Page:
'Trombone Shorty' to perform at White House
NEW ORLEANS (AP) — Jazz and funk musician Troy "Trombone Shorty" Andrews is performing on Mardi Gras, but he won't be in his hometown of New Orleans. He'll be at the White House.
Andrews and his Orleans Avenue band will join B.B. King, Buddy Guy, Keb Mo, Mick Jagger and others in a performance on Tuesday for President Barack Obama and first lady Michelle Obama at a black history month event called "In Performance at the White House: Red, White and Blues."
"I'll definitely bring some Mardi Gras beads for the president," Andrews said in an interview Thursday. "Hopefully I'll be able to give them to him myself."
Andrews said he doesn't know how he was chosen for the "In Performance at the White House" series, which began in 1978 during the administration of President Jimmy Carter.
"I'm just going to take it all in," Andrews said. "It's a true blessing to be a part of this experience."
Over the years, the series has featured just about every genre of American arts and music, including pop, country, jazz, blues, theater and dance. Programs have included cellist Mstislav Rostropovich, dancer and choreographer Mikhail Baryshnikov, jazz pianist and composer Thelonious Monk and singers Linda Ronstadt, Alison Krauss, Natalie Cole and Aretha Franklin.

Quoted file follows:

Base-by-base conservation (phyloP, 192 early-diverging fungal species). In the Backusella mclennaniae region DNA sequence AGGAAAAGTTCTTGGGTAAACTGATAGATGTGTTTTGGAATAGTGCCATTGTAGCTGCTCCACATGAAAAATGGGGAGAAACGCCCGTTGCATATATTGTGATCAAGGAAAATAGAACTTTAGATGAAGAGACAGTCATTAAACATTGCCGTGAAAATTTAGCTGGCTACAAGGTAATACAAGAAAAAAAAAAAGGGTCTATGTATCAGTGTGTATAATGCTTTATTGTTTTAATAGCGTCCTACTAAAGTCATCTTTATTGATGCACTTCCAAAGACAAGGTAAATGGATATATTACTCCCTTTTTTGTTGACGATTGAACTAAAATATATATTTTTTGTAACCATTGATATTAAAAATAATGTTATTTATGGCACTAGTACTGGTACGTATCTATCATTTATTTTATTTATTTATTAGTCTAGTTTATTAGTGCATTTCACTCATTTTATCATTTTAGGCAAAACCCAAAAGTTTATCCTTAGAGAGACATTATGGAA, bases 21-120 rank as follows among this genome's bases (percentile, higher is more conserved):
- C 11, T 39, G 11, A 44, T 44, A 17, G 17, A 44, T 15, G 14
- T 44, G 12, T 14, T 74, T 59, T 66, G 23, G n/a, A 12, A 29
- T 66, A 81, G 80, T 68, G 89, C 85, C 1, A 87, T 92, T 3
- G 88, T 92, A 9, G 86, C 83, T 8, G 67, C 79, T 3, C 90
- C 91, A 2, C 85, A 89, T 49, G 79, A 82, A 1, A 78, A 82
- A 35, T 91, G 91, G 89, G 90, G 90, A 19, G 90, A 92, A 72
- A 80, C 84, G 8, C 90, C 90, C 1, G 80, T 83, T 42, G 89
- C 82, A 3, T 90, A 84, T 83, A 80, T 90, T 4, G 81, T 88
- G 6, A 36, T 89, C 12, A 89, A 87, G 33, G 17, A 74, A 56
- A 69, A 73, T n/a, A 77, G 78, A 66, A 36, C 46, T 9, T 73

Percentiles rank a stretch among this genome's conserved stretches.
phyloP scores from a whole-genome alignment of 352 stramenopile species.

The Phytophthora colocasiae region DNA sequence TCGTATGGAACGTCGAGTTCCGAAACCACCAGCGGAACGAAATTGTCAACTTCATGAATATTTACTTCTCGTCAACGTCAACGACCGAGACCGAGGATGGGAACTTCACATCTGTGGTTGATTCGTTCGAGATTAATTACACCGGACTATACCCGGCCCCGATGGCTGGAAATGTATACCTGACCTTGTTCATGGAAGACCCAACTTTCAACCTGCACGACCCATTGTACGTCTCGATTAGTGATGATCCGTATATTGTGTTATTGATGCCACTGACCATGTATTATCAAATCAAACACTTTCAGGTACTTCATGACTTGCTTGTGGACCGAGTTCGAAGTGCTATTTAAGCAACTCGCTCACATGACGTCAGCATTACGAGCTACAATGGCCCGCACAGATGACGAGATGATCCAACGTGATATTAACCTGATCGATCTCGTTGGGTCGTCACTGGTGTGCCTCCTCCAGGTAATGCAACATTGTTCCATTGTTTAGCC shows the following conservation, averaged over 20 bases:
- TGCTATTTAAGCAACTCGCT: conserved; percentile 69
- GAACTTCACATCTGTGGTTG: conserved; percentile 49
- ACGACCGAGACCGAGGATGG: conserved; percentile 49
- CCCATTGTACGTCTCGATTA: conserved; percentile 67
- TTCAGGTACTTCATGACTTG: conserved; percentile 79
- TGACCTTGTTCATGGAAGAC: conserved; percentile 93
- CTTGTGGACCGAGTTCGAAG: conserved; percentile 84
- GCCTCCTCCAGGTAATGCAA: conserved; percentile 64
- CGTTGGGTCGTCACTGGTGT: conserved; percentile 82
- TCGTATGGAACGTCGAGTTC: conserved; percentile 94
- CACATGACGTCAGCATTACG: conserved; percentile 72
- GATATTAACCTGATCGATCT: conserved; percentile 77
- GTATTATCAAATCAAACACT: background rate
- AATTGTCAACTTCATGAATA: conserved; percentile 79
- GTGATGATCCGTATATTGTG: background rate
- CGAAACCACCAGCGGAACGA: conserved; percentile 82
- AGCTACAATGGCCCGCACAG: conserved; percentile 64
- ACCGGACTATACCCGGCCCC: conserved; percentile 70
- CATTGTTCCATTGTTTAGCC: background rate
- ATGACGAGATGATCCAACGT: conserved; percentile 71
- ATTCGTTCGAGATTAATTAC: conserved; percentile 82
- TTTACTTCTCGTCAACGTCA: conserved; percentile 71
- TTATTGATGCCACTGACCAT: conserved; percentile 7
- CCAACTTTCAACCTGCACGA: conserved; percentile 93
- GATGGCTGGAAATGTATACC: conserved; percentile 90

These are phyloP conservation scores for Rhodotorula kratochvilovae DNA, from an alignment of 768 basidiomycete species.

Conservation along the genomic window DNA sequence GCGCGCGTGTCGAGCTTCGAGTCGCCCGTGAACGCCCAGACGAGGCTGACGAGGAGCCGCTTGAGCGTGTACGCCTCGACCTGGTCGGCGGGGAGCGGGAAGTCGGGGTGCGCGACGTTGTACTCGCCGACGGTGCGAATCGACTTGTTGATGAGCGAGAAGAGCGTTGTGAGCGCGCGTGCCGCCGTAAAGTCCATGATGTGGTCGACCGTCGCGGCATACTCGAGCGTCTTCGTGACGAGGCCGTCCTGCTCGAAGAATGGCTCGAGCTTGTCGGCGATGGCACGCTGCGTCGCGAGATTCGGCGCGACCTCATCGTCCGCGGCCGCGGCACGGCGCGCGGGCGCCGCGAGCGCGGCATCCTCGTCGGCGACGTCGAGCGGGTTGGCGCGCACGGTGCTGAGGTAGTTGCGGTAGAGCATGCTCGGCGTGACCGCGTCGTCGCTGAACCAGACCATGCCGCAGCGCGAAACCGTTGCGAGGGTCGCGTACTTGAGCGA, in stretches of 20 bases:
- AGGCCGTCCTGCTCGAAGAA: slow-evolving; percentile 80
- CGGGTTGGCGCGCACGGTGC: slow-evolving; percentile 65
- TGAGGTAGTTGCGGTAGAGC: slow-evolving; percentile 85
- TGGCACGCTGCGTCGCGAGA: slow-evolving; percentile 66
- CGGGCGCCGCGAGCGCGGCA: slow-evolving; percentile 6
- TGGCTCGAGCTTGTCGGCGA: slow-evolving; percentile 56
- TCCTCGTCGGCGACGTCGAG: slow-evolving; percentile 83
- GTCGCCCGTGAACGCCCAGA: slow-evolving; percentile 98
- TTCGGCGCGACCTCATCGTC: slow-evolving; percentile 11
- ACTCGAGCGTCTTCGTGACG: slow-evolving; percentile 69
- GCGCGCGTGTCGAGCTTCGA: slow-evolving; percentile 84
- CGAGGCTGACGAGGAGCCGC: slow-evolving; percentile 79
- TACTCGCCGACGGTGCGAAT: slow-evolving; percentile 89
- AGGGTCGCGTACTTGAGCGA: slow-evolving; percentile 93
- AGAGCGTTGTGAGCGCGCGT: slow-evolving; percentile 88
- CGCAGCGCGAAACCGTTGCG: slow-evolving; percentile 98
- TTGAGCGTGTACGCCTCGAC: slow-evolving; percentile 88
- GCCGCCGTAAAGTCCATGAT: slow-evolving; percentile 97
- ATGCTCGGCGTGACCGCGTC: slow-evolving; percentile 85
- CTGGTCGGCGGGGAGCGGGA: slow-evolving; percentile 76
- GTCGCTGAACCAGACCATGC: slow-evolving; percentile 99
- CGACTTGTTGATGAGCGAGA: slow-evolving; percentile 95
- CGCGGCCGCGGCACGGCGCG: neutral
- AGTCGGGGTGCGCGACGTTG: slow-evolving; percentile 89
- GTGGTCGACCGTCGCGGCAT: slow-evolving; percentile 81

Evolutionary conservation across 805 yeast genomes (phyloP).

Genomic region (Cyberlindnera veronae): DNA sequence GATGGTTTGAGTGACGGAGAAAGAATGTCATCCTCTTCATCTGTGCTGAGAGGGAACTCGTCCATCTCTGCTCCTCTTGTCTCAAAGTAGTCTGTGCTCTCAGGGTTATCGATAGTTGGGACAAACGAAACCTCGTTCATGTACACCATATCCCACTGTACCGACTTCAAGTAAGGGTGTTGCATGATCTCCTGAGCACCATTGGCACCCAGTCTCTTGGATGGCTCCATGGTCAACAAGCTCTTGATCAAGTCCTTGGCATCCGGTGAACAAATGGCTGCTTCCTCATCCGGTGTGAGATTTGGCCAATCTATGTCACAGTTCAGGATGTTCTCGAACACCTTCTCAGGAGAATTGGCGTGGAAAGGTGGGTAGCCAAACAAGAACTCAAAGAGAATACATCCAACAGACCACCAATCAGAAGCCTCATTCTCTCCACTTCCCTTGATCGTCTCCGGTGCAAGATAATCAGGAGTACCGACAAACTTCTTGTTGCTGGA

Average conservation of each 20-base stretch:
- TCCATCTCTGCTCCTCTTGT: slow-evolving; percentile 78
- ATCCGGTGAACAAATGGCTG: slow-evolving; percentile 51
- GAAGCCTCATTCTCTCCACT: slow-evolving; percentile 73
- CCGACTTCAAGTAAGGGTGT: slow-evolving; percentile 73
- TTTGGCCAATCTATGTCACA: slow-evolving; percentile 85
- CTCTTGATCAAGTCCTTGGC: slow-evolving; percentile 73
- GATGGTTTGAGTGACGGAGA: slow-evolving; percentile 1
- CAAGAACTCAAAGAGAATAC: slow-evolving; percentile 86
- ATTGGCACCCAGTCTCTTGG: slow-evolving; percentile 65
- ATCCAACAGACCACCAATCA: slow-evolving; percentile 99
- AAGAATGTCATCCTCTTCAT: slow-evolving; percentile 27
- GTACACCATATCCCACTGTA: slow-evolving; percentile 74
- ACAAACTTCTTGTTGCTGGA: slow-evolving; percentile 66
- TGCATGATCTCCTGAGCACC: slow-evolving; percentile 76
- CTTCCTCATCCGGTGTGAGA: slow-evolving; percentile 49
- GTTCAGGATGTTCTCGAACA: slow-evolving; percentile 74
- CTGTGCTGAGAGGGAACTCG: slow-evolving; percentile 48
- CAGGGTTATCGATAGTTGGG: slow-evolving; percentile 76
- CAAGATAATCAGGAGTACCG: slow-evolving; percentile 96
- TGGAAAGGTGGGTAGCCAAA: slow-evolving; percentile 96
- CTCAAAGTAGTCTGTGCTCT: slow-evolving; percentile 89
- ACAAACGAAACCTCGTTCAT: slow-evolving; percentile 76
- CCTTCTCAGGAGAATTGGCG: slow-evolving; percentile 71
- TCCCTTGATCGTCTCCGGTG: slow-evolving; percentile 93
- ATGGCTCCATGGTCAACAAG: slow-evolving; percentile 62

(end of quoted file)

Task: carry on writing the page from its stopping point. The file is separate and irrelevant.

On Tuesday, the "Red, White and Blues" theme will explore the roots of and pay homage to the blues and rock 'n' roll music that sprang from Africa and slavery in the Mississippi Delta and west side of Chicago.
Andrews said he's excited to be playing for the Obamas and with the likes of B.B. King.
"I'm big fans of all those musicians," Andrews said. "B.B. King, Mick Jagger — they're all on my iPod. I'm so glad I'm going to be playing with them, learning from them and just experiencing this once-in-a-lifetime moment with them."
Andrews isn't the only one who's thrilled. A spokesman for the New Orleans Center for Creative Arts, where Andrews attended high school in the early 2000s, said news that an alumus would be performing for the Obamas was generating buzz around campus Thursday.
"Performing for the president — it just doesn't get any better than that," Brian Hammell said. "It's really exciting news. We are very proud of him."
The show will be televised Feb. 27 on PBS stations.